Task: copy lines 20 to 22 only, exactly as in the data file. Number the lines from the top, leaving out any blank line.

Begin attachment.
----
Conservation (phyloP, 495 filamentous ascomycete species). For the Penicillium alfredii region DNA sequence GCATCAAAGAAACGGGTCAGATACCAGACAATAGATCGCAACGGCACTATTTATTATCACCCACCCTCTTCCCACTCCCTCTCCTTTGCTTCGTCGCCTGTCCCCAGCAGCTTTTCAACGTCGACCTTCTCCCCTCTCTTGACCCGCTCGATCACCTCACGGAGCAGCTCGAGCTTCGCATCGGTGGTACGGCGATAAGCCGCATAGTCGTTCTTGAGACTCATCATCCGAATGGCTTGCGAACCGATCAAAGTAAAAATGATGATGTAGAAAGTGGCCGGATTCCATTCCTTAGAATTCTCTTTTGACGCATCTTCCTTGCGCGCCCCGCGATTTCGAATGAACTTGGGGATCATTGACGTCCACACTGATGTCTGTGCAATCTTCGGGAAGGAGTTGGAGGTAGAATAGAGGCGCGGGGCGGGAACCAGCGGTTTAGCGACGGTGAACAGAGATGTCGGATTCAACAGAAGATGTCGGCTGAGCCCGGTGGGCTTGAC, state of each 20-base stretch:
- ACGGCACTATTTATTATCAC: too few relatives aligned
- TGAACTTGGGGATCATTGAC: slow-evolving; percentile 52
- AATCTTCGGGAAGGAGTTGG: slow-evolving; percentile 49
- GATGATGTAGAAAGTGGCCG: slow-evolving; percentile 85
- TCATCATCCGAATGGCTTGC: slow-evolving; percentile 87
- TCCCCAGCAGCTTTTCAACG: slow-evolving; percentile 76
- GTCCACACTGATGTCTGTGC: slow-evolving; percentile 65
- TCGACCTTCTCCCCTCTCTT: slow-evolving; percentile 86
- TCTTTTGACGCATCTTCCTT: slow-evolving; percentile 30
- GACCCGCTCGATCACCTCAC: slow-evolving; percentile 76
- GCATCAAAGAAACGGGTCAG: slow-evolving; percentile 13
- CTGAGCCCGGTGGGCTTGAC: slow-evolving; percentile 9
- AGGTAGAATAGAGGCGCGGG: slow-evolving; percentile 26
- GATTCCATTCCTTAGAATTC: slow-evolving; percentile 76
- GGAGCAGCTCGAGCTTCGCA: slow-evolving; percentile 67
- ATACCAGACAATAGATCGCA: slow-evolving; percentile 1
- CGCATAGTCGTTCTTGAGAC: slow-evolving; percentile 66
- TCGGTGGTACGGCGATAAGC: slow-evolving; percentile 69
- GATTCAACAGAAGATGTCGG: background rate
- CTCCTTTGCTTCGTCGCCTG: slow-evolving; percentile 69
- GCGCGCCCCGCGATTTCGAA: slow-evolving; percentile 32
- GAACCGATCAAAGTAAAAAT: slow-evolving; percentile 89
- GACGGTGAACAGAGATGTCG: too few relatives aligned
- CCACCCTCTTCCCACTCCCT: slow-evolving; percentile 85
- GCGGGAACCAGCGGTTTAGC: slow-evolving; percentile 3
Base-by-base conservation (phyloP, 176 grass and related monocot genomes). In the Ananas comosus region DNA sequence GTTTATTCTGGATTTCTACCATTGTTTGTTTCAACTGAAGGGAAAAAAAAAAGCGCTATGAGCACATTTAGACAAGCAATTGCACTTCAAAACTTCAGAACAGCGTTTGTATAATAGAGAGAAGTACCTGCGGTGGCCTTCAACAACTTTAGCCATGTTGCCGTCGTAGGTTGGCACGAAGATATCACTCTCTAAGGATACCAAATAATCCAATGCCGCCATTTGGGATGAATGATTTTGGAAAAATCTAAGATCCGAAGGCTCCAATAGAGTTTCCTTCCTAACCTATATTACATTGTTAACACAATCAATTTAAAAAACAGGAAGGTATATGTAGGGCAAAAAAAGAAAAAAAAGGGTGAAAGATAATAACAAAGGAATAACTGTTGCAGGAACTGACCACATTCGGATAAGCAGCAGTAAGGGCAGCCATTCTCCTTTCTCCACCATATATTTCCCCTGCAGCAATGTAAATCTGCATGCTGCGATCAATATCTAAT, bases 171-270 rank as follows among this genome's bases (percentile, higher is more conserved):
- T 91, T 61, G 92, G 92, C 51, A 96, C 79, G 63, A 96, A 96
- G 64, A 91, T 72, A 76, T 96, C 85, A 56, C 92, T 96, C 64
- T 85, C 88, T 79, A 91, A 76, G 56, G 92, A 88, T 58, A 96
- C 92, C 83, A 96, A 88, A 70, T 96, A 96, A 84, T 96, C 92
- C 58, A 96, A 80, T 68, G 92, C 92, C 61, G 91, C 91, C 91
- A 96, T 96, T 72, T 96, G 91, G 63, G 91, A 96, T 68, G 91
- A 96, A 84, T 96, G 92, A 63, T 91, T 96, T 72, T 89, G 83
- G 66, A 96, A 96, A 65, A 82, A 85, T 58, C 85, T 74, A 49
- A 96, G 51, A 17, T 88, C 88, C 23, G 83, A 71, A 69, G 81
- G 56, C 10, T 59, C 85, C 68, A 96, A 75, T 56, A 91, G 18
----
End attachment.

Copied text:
- GATTCAACAGAAGATGTCGG: background rate
- CTCCTTTGCTTCGTCGCCTG: slow-evolving; percentile 69
- GCGCGCCCCGCGATTTCGAA: slow-evolving; percentile 32